Boosting immunity could be a potential treatment strategy for COVID-19

Scientists find weakened, rather than hyperactive, immunity in response to the virus.


Our immune system gets so active in fighting coronavirus that after several days, it produces a so-called cytokine storm that results in potentially fatal organ damage, particularly to the lungs.

A new study by scientists at Washington University School of Medicine in St. Louis suggests that patients become ill because their immune systems can’t do enough to protect them from the virus, sending patients to intensive care units. So, boosting the immune system is the only potential treatment strategy for COVID-19.

Senior investigator Richard S. Hotchkiss, MD, professor of anesthesiology, medicine, and surgery, said, “People around the world have been treating patients seriously ill with COVID-19 using drugs that do very different things. Some drugs tamp down the immune response, while others enhance it. Everybody seems to be throwing the kitchen sink at the illness. It may be true that some people die from a hyperinflammatory response, but it appears more likely to us that if you block the immune system too much, you’re not going to be able to control the virus.”

Scientists are investigating a similar approach to treating sepsis.

Scientists focused on autopsy studies performed by other groups showing large amounts of coronavirus present in the organs of people who died from COVID-19, suggesting that their immune systems were not working well enough to fight the virus. They then compared efforts to inhibit the immune system from fixing a flat tire by letting more air out.

Kenneth E. Remy, MD, the JCI Insight study’s first author, said, “But when we looked closely at these patients, we found that their tires, so to speak, were underinflated or immune-suppressed. To go and poke holes in them with anti-inflammatory drugs because you think they are hyperinflated or hyperinflated will only make the suppression and the disease worse.”

For the study, scientists collected blood samples from 20 COVID-19 patients at Barnes-Jewish Hospital and Missouri Baptist Medical Center in St. Louis. They then employed a test to measure the activity of immune cells in the blood. They compared the blood of those patients to 26 hospitalized sepsis patients and 18 others who were very sick but had neither sepsis nor COVID-19.

They found that the COVID-19 patients frequently had far less circulating immune cells than is typical. Further, the immune cells that were present didn’t secrete normal levels of cytokines — the molecules many have proposed as a reason for organ damage and death in COVID-19 patients.

Instead of trying to fight the infection by further interfering with the production of cytokines, they tried a strategy that has been successful in previous studies they have conducted in sepsis patients.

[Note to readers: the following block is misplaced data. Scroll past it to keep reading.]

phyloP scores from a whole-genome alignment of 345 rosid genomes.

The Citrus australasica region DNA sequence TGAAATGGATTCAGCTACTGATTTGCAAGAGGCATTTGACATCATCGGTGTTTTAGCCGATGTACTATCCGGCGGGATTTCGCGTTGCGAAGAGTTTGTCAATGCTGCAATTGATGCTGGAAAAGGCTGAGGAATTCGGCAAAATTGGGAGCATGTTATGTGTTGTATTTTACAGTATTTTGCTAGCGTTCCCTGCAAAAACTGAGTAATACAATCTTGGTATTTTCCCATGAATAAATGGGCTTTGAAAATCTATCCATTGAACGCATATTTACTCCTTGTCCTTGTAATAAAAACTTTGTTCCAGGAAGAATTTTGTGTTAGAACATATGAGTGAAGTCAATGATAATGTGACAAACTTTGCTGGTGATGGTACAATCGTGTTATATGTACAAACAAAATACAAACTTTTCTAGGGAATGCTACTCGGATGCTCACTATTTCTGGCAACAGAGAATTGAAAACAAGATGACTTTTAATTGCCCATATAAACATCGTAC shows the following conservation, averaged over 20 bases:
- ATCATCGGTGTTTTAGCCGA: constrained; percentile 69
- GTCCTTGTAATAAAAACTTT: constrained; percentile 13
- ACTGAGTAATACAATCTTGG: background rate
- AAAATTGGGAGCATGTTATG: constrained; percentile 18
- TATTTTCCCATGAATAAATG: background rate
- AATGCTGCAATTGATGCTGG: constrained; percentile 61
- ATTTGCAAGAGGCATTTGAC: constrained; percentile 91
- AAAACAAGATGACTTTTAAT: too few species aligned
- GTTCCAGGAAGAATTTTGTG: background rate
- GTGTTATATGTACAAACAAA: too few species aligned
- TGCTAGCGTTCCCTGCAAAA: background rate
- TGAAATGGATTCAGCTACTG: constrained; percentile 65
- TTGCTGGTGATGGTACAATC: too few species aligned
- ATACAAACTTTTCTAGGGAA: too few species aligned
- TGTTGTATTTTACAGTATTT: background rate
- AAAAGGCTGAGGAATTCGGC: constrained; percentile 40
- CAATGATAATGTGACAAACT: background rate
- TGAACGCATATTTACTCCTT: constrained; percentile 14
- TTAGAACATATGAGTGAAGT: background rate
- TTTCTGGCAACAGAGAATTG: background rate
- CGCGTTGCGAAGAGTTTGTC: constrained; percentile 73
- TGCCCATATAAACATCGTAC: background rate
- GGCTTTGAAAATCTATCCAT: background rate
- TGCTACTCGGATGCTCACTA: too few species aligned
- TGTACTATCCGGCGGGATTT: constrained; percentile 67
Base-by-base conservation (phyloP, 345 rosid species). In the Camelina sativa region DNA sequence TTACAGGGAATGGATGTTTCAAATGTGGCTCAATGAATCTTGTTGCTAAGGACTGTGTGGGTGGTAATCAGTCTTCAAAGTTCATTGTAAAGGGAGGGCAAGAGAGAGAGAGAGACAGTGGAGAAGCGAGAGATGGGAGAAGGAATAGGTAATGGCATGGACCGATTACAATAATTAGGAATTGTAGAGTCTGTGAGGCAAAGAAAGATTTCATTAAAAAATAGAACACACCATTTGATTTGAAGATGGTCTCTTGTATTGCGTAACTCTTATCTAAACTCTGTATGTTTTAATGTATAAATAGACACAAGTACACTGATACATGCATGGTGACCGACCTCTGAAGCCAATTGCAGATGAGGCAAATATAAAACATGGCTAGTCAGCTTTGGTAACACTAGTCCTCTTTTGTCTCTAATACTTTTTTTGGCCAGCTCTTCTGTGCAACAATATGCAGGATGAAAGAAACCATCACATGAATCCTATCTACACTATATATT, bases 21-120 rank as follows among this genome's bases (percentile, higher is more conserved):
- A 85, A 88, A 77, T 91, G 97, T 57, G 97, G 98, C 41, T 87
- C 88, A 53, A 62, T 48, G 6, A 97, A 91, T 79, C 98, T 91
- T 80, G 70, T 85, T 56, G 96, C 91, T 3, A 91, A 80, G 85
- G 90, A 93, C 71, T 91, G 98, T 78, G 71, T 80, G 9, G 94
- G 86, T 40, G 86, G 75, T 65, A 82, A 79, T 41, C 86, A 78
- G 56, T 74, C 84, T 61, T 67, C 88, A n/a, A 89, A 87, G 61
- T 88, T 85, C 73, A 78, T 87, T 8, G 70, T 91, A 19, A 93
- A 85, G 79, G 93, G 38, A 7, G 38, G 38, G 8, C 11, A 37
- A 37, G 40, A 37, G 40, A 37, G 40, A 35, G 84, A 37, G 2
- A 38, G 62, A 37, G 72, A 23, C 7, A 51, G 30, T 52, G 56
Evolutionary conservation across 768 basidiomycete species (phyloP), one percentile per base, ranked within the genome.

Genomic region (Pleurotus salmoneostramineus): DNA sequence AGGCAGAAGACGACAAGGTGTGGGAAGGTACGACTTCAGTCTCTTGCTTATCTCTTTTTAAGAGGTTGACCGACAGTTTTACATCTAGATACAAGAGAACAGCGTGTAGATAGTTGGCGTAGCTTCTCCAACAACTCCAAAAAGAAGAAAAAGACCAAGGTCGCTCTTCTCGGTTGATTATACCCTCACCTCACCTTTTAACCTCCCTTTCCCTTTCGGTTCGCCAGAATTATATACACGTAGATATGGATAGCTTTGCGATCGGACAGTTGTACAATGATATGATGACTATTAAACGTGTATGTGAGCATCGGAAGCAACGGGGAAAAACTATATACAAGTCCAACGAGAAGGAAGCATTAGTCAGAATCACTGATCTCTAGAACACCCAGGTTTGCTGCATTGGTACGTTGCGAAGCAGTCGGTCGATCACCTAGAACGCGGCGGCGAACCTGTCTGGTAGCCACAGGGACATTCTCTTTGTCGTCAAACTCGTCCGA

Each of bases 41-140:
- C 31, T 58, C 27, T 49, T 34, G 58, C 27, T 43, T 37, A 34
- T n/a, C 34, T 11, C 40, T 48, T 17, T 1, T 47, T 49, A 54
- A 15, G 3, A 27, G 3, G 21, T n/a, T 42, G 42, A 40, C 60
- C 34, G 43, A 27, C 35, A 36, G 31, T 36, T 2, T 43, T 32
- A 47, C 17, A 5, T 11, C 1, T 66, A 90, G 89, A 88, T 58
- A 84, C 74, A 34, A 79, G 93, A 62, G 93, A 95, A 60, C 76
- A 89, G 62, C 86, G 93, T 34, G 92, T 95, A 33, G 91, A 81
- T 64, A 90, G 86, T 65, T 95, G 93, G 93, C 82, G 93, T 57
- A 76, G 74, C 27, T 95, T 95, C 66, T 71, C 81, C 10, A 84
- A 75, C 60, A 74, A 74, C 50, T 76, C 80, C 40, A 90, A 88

Hotchkiss and Remy collaborated with researchers in a small study conducted in seriously ill COVID-19 patients who were hospitalized in Belgium. In that study, the COVID-19 patients were treated with a substance called interleukin-7 (IL-7), a cytokine that is required for the healthy development of immune cells.

The study found that IL-7 helped restore balance to the immune system by increasing the number of immune cells and helping those cells make more cytokines to fight infection.

Remy said, “This was a compassionate trial and not a randomized, controlled trial of IL-7. We were attempting to learn whether we could get these immune cells working again — and we could — as well as whether we could do it without causing harmful effects in these very sick patients — and there were none. As this was an observational study involving a small number of patients who already were on ventilators, it wasn’t designed to evaluate IL-7’s impact on mortality.”

Studies focused on boosting immunity and improving outcomes among the sickest COVID-19 patients are just getting underway in Europe, and similar trials are starting in the U.S., including at Washington University.

Hotchkiss said that finding ways to boost the immune response should help not only in COVID-19 patients, but when the next pandemic arises.”

“We should have been geared up and more ready when this pathogen appeared. But what Ken and I and our colleagues are working on now is finding ways to boost the immune system that may help people during future pandemics. We think if we can make our immune systems stronger, we’ll be better able to fight off this coronavirus, as well as other viral and bacterial pathogens that may be unleashed in the future.”


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